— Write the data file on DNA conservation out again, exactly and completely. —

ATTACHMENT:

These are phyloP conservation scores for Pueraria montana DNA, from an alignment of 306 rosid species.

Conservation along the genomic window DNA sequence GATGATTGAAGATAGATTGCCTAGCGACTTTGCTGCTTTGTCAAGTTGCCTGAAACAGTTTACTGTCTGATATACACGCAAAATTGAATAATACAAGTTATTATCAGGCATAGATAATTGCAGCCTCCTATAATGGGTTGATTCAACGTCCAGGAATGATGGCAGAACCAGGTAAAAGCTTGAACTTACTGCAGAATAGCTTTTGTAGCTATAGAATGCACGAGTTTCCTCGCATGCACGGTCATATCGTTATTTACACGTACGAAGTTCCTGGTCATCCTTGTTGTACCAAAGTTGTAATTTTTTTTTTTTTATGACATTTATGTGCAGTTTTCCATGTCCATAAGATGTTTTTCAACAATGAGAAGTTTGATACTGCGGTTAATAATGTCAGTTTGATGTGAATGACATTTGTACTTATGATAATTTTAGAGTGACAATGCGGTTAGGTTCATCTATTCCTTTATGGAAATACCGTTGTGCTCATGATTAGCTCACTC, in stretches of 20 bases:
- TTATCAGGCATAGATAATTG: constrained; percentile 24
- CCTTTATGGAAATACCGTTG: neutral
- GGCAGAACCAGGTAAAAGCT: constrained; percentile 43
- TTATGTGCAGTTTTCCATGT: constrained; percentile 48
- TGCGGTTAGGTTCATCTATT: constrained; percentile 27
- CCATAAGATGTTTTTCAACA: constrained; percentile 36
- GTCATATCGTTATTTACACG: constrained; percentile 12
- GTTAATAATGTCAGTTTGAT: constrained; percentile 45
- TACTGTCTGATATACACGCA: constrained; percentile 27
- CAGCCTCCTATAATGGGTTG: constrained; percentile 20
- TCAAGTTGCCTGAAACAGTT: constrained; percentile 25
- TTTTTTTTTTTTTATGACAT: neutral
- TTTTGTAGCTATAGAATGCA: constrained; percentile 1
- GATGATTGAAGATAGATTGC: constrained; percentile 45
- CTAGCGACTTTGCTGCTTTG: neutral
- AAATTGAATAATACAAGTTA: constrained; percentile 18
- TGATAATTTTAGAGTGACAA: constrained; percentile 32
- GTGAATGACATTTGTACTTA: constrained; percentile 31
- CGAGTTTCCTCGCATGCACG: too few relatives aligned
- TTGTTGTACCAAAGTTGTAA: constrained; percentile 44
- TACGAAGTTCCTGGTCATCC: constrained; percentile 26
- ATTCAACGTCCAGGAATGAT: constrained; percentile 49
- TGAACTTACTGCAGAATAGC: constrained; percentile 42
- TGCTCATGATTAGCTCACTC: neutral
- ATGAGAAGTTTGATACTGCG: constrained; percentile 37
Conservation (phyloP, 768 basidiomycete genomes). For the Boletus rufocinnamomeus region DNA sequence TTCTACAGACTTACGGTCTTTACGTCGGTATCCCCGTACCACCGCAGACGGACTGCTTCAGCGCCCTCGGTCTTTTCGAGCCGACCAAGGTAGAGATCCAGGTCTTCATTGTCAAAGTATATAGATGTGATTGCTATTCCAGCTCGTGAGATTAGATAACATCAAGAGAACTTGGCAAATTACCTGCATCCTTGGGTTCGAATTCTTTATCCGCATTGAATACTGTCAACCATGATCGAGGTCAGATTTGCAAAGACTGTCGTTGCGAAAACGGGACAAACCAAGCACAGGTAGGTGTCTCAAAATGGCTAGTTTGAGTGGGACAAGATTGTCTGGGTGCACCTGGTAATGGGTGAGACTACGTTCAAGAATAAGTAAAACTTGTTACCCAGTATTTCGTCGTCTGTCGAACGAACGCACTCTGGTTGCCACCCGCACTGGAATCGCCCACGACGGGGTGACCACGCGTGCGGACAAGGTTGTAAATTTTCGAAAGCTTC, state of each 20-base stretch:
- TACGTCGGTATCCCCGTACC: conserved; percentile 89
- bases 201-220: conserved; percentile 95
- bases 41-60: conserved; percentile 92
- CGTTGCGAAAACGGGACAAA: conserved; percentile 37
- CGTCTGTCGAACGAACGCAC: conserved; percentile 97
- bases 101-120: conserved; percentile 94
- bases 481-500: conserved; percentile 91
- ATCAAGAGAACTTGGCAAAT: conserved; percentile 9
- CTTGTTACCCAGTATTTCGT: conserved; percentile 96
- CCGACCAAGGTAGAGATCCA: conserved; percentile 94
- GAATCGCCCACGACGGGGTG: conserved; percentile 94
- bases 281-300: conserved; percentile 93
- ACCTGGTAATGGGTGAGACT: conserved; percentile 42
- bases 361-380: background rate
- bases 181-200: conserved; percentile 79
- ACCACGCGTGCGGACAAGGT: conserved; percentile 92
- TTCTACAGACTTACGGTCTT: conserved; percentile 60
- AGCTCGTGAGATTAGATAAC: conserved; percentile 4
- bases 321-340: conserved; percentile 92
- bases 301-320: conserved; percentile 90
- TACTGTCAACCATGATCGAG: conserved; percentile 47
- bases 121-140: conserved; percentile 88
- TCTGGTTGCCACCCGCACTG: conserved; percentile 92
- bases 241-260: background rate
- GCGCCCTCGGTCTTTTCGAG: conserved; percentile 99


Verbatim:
These are phyloP conservation scores for Pueraria montana DNA, from an alignment of 306 rosid species.

Conservation along the genomic window DNA sequence GATGATTGAAGATAGATTGCCTAGCGACTTTGCTGCTTTGTCAAGTTGCCTGAAACAGTTTACTGTCTGATATACACGCAAAATTGAATAATACAAGTTATTATCAGGCATAGATAATTGCAGCCTCCTATAATGGGTTGATTCAACGTCCAGGAATGATGGCAGAACCAGGTAAAAGCTTGAACTTACTGCAGAATAGCTTTTGTAGCTATAGAATGCACGAGTTTCCTCGCATGCACGGTCATATCGTTATTTACACGTACGAAGTTCCTGGTCATCCTTGTTGTACCAAAGTTGTAATTTTTTTTTTTTTATGACATTTATGTGCAGTTTTCCATGTCCATAAGATGTTTTTCAACAATGAGAAGTTTGATACTGCGGTTAATAATGTCAGTTTGATGTGAATGACATTTGTACTTATGATAATTTTAGAGTGACAATGCGGTTAGGTTCATCTATTCCTTTATGGAAATACCGTTGTGCTCATGATTAGCTCACTC, in stretches of 20 bases:
- TTATCAGGCATAGATAATTG: constrained; percentile 24
- CCTTTATGGAAATACCGTTG: neutral
- GGCAGAACCAGGTAAAAGCT: constrained; percentile 43
- TTATGTGCAGTTTTCCATGT: constrained; percentile 48
- TGCGGTTAGGTTCATCTATT: constrained; percentile 27
- CCATAAGATGTTTTTCAACA: constrained; percentile 36
- GTCATATCGTTATTTACACG: constrained; percentile 12
- GTTAATAATGTCAGTTTGAT: constrained; percentile 45
- TACTGTCTGATATACACGCA: constrained; percentile 27
- CAGCCTCCTATAATGGGTTG: constrained; percentile 20
- TCAAGTTGCCTGAAACAGTT: constrained; percentile 25
- TTTTTTTTTTTTTATGACAT: neutral
- TTTTGTAGCTATAGAATGCA: constrained; percentile 1
- GATGATTGAAGATAGATTGC: constrained; percentile 45
- CTAGCGACTTTGCTGCTTTG: neutral
- AAATTGAATAATACAAGTTA: constrained; percentile 18
- TGATAATTTTAGAGTGACAA: constrained; percentile 32
- GTGAATGACATTTGTACTTA: constrained; percentile 31
- CGAGTTTCCTCGCATGCACG: too few relatives aligned
- TTGTTGTACCAAAGTTGTAA: constrained; percentile 44
- TACGAAGTTCCTGGTCATCC: constrained; percentile 26
- ATTCAACGTCCAGGAATGAT: constrained; percentile 49
- TGAACTTACTGCAGAATAGC: constrained; percentile 42
- TGCTCATGATTAGCTCACTC: neutral
- ATGAGAAGTTTGATACTGCG: constrained; percentile 37
Conservation (phyloP, 768 basidiomycete genomes). For the Boletus rufocinnamomeus region DNA sequence TTCTACAGACTTACGGTCTTTACGTCGGTATCCCCGTACCACCGCAGACGGACTGCTTCAGCGCCCTCGGTCTTTTCGAGCCGACCAAGGTAGAGATCCAGGTCTTCATTGTCAAAGTATATAGATGTGATTGCTATTCCAGCTCGTGAGATTAGATAACATCAAGAGAACTTGGCAAATTACCTGCATCCTTGGGTTCGAATTCTTTATCCGCATTGAATACTGTCAACCATGATCGAGGTCAGATTTGCAAAGACTGTCGTTGCGAAAACGGGACAAACCAAGCACAGGTAGGTGTCTCAAAATGGCTAGTTTGAGTGGGACAAGATTGTCTGGGTGCACCTGGTAATGGGTGAGACTACGTTCAAGAATAAGTAAAACTTGTTACCCAGTATTTCGTCGTCTGTCGAACGAACGCACTCTGGTTGCCACCCGCACTGGAATCGCCCACGACGGGGTGACCACGCGTGCGGACAAGGTTGTAAATTTTCGAAAGCTTC, state of each 20-base stretch:
- TACGTCGGTATCCCCGTACC: conserved; percentile 89
- bases 201-220: conserved; percentile 95
- bases 41-60: conserved; percentile 92
- CGTTGCGAAAACGGGACAAA: conserved; percentile 37
- CGTCTGTCGAACGAACGCAC: conserved; percentile 97
- bases 101-120: conserved; percentile 94
- bases 481-500: conserved; percentile 91
- ATCAAGAGAACTTGGCAAAT: conserved; percentile 9
- CTTGTTACCCAGTATTTCGT: conserved; percentile 96
- CCGACCAAGGTAGAGATCCA: conserved; percentile 94
- GAATCGCCCACGACGGGGTG: conserved; percentile 94
- bases 281-300: conserved; percentile 93
- ACCTGGTAATGGGTGAGACT: conserved; percentile 42
- bases 361-380: background rate
- bases 181-200: conserved; percentile 79
- ACCACGCGTGCGGACAAGGT: conserved; percentile 92
- TTCTACAGACTTACGGTCTT: conserved; percentile 60
- AGCTCGTGAGATTAGATAAC: conserved; percentile 4
- bases 321-340: conserved; percentile 92
- bases 301-320: conserved; percentile 90
- TACTGTCAACCATGATCGAG: conserved; percentile 47
- bases 121-140: conserved; percentile 88
- TCTGGTTGCCACCCGCACTG: conserved; percentile 92
- bases 241-260: background rate
- GCGCCCTCGGTCTTTTCGAG: conserved; percentile 99